Exiled leader calls weekend of protests in Belarus
Belarus opposition leader Svetlana Tikhanovskaya has called for peaceful rallies across the country, after she was forced to leave for Lithuania in the wake of a disputed election.
“Don’t stay on the sidelines,” she said, proposing a broad council to work on the transfer of power.
Alexander Lukashenko has ruled Belarus since 1994 but Sunday’s presidential vote was condemned by the EU and US.
Thousands of Belarusians have been protesting, urging Lukashenko to quit.
Some 6,700 people were arrested in the wake of the election, and many have spoken of torture at the hands of the security services.
Accounts have emerged since authorities began releasing detainees, including from the notorious Okrestina detention centre in Minsk, and Amnesty International said detainees’ stories suggested “widespread torture”.
Ms Tikhanovskaya was held for seven hours herself on Monday night, when she went to register a complaint about the election, before she was forced into exile.
As protests went into a sixth day and walkouts from state factories grew, EU foreign ministers considered imposing new sanctions on Belarus during an emergency meeting on Friday.
Neighbouring Poland promised to loosen visa restrictions to help support civil society.
Announcing final results, the Central Election Commission said Mr Lukashenko had won 80.1% of the vote and Ms Tikhanovskaya 10.12%, state media said. She insisted that where votes had been properly counted she had won support ranging from 60% to 70% and called on mayors to organise “peaceful mass gatherings” on Saturday and Sunday.
‘I begged him to stop but he continued’
By Abdujalil Abdurasulov, BBC News, Minsk
Sergiy was detained on Monday. Riot police threw him into a police van and started torturing him.
They kept asking who the organiser was and each time when he said that there was no such a person, they electrocuted him with a stun gun. For every word he tried to say, they beat him with batons in response.
“The scariest part was that these people knew no limits,” he said.
“You understand you’re totally without any rights, that they could do anything they wanted. The pain was unbearable and I begged him to stop but he continued.”
After hours of torture, Sergiy could barely breathe. Officers called an ambulance and sent him to hospital. Otherwise he might not have survived the notorious Okrestina detention centre.
Many have faced more vicious beatings and the mistreatment of detainees remaining in prisons continues. Volunteers outside the detention centre in Minsk on Friday asked us to be quiet and urged people not to clap and chant to support the detainees. They say that otherwise those who remain behind the prison walls will get beaten in revenge.
Prisoners continued to leave Okrestina on Friday, revealing their bruised and swollen bodies.
“They beat people ferociously, with impunity, and they arrest anyone. We were forced to stand in the yard all night. We could hear women being beaten. I don’t understand such cruelty,” one man said as he showed the BBC his bruising.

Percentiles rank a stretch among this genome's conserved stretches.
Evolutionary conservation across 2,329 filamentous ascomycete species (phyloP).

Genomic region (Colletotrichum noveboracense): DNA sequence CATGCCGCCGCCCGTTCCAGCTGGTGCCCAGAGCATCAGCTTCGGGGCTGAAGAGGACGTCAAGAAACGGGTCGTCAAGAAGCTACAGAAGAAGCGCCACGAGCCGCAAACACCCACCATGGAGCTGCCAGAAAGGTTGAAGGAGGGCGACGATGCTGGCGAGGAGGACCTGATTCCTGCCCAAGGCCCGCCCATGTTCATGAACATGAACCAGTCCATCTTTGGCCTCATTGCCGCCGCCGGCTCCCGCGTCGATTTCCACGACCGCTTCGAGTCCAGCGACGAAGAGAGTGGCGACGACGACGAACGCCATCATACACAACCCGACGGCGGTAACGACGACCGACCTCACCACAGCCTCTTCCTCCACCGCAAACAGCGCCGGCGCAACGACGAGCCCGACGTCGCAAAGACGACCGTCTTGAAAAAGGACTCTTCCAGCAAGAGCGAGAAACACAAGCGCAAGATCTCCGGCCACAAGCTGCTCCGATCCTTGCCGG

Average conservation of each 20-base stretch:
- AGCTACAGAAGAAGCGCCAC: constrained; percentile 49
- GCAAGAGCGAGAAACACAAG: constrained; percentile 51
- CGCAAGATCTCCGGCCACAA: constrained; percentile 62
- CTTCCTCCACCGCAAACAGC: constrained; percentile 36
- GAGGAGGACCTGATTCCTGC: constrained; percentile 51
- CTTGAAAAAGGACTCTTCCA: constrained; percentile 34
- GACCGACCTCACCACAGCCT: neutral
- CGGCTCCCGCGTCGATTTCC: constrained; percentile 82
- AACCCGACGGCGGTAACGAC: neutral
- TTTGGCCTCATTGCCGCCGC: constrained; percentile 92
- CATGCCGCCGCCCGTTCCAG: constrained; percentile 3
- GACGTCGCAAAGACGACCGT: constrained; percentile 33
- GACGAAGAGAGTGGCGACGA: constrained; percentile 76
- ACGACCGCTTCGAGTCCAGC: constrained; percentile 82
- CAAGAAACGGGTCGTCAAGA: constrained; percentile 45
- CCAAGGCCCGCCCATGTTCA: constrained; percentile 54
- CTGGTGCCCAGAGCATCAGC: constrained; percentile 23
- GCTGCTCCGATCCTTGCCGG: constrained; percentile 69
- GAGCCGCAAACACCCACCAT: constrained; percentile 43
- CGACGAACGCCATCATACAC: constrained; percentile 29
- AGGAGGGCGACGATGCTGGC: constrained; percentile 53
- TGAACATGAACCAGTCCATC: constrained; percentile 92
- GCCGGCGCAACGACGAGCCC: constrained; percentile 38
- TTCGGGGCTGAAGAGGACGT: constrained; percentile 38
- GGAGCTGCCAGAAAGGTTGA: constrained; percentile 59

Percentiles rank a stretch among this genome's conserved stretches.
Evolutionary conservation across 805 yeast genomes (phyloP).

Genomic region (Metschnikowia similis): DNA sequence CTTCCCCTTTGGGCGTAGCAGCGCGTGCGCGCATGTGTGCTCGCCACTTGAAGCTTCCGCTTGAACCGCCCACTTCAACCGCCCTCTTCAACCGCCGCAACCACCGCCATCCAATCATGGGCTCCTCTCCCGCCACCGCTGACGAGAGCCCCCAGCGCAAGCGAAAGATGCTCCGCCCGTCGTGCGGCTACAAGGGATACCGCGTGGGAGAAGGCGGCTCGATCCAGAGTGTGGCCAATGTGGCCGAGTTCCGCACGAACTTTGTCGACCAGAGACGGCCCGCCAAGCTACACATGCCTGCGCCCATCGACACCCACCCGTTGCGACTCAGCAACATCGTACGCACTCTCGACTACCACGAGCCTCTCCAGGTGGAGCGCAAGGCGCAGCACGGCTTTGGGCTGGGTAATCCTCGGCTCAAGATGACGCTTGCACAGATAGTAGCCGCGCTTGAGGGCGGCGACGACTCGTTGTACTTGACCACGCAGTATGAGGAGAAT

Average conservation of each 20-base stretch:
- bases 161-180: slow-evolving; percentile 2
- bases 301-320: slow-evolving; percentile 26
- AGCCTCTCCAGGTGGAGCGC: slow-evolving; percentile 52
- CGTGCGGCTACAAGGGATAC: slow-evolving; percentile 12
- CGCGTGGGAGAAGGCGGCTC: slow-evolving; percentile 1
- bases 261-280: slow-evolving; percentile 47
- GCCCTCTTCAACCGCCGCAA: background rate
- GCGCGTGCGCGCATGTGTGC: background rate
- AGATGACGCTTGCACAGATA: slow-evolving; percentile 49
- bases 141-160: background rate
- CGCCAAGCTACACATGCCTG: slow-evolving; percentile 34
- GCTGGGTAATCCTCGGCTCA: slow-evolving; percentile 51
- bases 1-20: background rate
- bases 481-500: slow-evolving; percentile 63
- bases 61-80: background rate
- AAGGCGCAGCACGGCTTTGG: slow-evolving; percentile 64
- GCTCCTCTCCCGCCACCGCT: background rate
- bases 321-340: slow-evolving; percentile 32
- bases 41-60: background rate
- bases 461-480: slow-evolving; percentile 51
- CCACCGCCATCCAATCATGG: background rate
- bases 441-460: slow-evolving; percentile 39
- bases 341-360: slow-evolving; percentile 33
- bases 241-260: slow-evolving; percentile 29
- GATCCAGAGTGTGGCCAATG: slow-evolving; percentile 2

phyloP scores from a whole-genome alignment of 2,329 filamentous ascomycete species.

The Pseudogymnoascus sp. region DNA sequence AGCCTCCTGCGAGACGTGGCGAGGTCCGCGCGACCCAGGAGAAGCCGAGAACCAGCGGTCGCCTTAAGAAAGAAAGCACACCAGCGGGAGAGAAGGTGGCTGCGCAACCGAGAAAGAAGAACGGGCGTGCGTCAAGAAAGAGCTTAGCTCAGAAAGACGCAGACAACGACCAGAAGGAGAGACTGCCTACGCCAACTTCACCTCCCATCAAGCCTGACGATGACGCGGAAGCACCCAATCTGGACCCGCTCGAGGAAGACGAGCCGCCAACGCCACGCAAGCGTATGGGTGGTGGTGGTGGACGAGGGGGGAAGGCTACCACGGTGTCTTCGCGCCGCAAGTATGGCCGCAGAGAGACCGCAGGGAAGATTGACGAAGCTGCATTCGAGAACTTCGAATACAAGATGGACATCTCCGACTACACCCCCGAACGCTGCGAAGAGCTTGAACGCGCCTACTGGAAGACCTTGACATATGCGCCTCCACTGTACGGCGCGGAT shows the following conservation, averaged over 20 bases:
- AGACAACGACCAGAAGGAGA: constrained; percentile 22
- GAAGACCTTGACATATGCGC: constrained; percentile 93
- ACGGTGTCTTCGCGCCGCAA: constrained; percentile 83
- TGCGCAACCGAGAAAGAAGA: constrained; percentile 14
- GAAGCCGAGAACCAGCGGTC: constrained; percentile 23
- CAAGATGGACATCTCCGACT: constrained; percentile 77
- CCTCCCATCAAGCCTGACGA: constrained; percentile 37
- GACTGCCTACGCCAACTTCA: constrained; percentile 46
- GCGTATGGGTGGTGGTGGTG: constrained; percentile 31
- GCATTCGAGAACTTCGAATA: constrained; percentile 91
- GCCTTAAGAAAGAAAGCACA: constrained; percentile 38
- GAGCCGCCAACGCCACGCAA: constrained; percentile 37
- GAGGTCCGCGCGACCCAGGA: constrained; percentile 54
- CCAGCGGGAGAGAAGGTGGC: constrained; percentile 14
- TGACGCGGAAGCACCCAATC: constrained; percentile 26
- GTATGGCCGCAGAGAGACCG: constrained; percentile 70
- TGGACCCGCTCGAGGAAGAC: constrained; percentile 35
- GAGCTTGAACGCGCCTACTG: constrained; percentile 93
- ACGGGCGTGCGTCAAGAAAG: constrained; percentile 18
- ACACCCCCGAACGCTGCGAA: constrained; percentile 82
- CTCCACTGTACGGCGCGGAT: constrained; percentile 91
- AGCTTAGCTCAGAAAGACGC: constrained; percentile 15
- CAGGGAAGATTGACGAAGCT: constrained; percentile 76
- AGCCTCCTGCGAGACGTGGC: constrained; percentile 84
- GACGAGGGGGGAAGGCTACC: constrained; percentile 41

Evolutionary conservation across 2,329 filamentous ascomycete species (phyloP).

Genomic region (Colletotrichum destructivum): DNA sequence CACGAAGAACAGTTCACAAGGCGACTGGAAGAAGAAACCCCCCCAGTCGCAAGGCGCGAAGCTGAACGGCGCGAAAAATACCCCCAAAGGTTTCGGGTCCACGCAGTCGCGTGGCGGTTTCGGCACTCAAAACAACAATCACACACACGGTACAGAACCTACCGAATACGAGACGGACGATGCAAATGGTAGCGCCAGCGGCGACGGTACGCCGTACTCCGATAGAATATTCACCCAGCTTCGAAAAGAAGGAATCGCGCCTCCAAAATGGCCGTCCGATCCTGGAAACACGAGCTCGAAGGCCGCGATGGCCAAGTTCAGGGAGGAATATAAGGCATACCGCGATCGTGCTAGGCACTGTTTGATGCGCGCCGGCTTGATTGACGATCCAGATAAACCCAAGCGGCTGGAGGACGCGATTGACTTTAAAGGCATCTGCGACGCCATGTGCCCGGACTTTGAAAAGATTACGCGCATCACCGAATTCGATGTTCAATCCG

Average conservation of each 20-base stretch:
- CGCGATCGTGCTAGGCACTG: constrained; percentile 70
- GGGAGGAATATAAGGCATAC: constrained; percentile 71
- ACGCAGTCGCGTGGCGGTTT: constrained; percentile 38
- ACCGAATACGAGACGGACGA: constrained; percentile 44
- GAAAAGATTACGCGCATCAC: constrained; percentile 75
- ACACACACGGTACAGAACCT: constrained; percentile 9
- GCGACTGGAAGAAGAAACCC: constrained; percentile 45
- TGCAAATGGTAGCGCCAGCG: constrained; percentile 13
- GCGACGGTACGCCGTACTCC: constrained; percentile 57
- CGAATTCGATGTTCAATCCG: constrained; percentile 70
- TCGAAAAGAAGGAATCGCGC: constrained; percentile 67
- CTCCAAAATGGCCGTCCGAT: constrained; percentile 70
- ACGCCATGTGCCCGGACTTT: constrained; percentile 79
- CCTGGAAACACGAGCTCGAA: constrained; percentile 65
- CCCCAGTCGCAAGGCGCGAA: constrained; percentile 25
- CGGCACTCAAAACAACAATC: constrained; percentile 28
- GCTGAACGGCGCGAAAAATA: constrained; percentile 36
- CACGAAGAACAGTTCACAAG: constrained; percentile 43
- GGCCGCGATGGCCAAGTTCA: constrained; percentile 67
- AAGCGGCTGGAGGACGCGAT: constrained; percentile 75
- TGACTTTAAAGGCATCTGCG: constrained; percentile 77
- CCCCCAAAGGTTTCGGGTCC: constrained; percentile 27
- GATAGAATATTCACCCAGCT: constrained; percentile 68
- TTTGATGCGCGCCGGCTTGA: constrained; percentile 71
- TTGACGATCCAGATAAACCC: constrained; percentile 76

Belarus Interior Minister Yuri Karayev said he took responsibility for people being injured and wanted to apologise to people caught up in the violence.
Russian journalist Nikita Telizhenko wrote a harrowing account of his three days inside prison, detailing people lying on the floor of a detention centre, piled on top of each other, in a pool of blood and excrement. They were not allowed to use the toilet for hours on end or even change position.
What is opposition leader proposing?
Ms Tikhanovskaya, who arrived in Lithuania on Tuesday, said in her video message that Belarus authorities should stop violence and “engage in dialogue” and her supporters should sign an online petition calling for a vote recount.
In a separate message she praised Belarusians for showing “we are a majority and this country belongs to us, to the nation rather than one man”. She then called for:
Ms Tikhanovskaya, 37, only entered the presidential race after her husband was arrested and blocked from registering for the vote. Her statements on Friday were a far cry from her last message on Tuesday, when she said she had left Belarus for the sake of her children and spoke of herself as “a weak woman”.
More about the protests in Belarus
What is happening on the ground?
Belarusians returned to the streets of several cities on Friday. In the western city of Grodno, workers massed outside a management office, demanding fresh elections, and car workers gathered in big numbers at the Maz plant in Minsk. Walkouts were reported at a number of other factories and President Lukashenko condemned what he called “attempts to inflame workers”.
Several strikes have been reported at state-owned factories. Hundreds of employees were seen walking out at truck-maker Belaz in Zhodino to the north-east of the capital.
Mr Lukashenko, who has previously dismissed protesters as sheep condemned “attempts to inflame workers” and spoke of walkouts involving 20 people.
Tractor workers taking part in a big march in Minsk on Friday carried a banner reading: “We’re not sheep, we’re not a herd, we’re not little people… there are not 20 of us but 16,000.”
EU foreign ministers held an emergency meeting on Friday to consider possible sanctions on Belarus because of the crackdown. The bloc, which has condemned Sunday’s vote as “neither free nor fair” has imposed sanctions before but eased the measures several years ago when President Lukashenko released other detainees.
Czech Prime Minister Andrej Babis said sanctions should be imposed “until free and transparent elections are held in Belarus with the participation of international observers”.
Ahead of the emergency EU meeting, Belarus Foreign Minister Vladimir Makei said his country was ready for “constructive and objective” talks with other countries.
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